"They could be living in a shelter one day and a car the next," says Eubanks, 60, a veteran educator.

Once at school, they are fed, given clothes and supplies, if needed, and sent to class.

For a few hours at least, school provides an escape. But eventually, it ends.

Home, wherever that may be on a given day, awaits. And, most likely, hunger.

"I don't want to think about that. I can drive myself crazy thinking about that," Eubanks says. "We have our limits. ... We can't do enough." --* Wednesday. 3:18 p.m. Alamance Church Road.

Diane Struble is making the monthly panic-filled pilgrimage to pay the power bill.

"I used to pay bills by mail, but not anymore -- I bounce checks," says the 45-year-old Head Start teacher as her gold Honda goes hard into a curve. "Plus, it's the last day. I need to get this in by 5 or they'll cut off the power." Again.

Gas. Phones. They've been cut off before, too.

Their two-story home is a rental, and they're months behind on payments.

But one crisis at a time.

She stops at a church to pick up a check.

"I don't want sympathy, pity or charity," Struble says, "but I'm taking it because I have to." --* A national disgrace.

That's what the Rev. Mike Aiken calls it.

"We're the wealthiest country in the world, and we have kids who are going to bed hungry through no fault of their own," says Aiken, the longtime executive director of Greensboro Urban Ministry. "It's basic human rights. They shouldn't have to go through that." For some in this generation of children, their lives are reminiscent of how their great-grandparents described growing up during the Great Depression.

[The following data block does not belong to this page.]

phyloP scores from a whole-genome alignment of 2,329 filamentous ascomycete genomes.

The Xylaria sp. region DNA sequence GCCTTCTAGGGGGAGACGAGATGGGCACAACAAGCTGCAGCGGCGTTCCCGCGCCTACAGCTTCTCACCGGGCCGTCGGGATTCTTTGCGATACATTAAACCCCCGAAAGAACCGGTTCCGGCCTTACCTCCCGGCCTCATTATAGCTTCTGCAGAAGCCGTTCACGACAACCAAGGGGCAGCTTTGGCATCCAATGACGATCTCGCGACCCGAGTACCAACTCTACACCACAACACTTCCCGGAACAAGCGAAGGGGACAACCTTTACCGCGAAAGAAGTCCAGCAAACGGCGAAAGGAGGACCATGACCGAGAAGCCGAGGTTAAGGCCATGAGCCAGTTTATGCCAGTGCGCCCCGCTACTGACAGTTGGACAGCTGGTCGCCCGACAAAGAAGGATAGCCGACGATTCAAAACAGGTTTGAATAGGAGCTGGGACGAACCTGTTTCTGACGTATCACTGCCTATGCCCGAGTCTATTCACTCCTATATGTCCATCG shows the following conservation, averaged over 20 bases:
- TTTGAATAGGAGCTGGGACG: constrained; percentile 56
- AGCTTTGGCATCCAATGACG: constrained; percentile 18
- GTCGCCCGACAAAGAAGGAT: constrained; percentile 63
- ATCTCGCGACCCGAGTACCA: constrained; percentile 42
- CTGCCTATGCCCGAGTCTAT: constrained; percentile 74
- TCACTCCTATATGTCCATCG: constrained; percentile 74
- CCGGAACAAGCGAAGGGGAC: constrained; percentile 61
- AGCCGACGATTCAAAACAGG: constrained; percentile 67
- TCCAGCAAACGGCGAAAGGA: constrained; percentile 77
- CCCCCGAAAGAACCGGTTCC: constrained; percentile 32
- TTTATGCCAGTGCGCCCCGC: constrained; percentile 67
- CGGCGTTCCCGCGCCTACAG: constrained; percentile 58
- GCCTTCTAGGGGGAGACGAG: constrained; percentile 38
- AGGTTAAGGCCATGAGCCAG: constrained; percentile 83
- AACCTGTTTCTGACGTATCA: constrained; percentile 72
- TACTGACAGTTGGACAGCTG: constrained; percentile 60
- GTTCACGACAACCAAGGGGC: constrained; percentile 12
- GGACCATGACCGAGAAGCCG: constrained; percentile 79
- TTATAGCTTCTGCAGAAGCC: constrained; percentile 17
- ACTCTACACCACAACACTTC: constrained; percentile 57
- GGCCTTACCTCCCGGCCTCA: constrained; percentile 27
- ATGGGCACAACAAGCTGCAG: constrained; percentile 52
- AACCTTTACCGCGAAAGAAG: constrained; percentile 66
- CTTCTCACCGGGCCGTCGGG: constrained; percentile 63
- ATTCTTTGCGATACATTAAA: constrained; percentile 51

No food.

No money.

Little hope.

Their future was set in motion when the area's textile companies, furniture manufacturers and call centers began eliminating jobs. It's a list that's as daunting as it is distinguished.

--January-December 2007: Cone Denim, 400 jobs.

--February-March 2009: RF Micro Devices, 195 jobs.

--August 2010: Thomas Built Buses, 219 jobs.

--January-May 2011: American Express, 1,764 jobs.

When the plant where she worked closed, Marci Stutts wasn't worried.

But that was then.

Now, she's in a Greensboro homeless shelter.

"I took working for granted," says Stutts, 37, who has a 6-month-old daughter. "I never knew finding a job would be as hard as it's been." And it has been hard for many people.

One morning, Mike Aiken walked into his emergency shelter and witnessed the fallout.

"What I saw," he says, "was a lobby full of people." --* Back in Struble's car, she's having a nuclear-family meltdown.

"Every time we pay a bill this large, I think, 'We need to get this budget under control,' but we don't have a budget.

"It's stressful. Anything can happen. If I had a flat tire, I'd have a heart attack, and not because of the tire.

"In times like this, I think that I can't keep doing this. I can't.

"I try to say, 'This is only temporary.' But I've been saying that for 16 months, and it's getting scary." The road ahead is closed for repairs.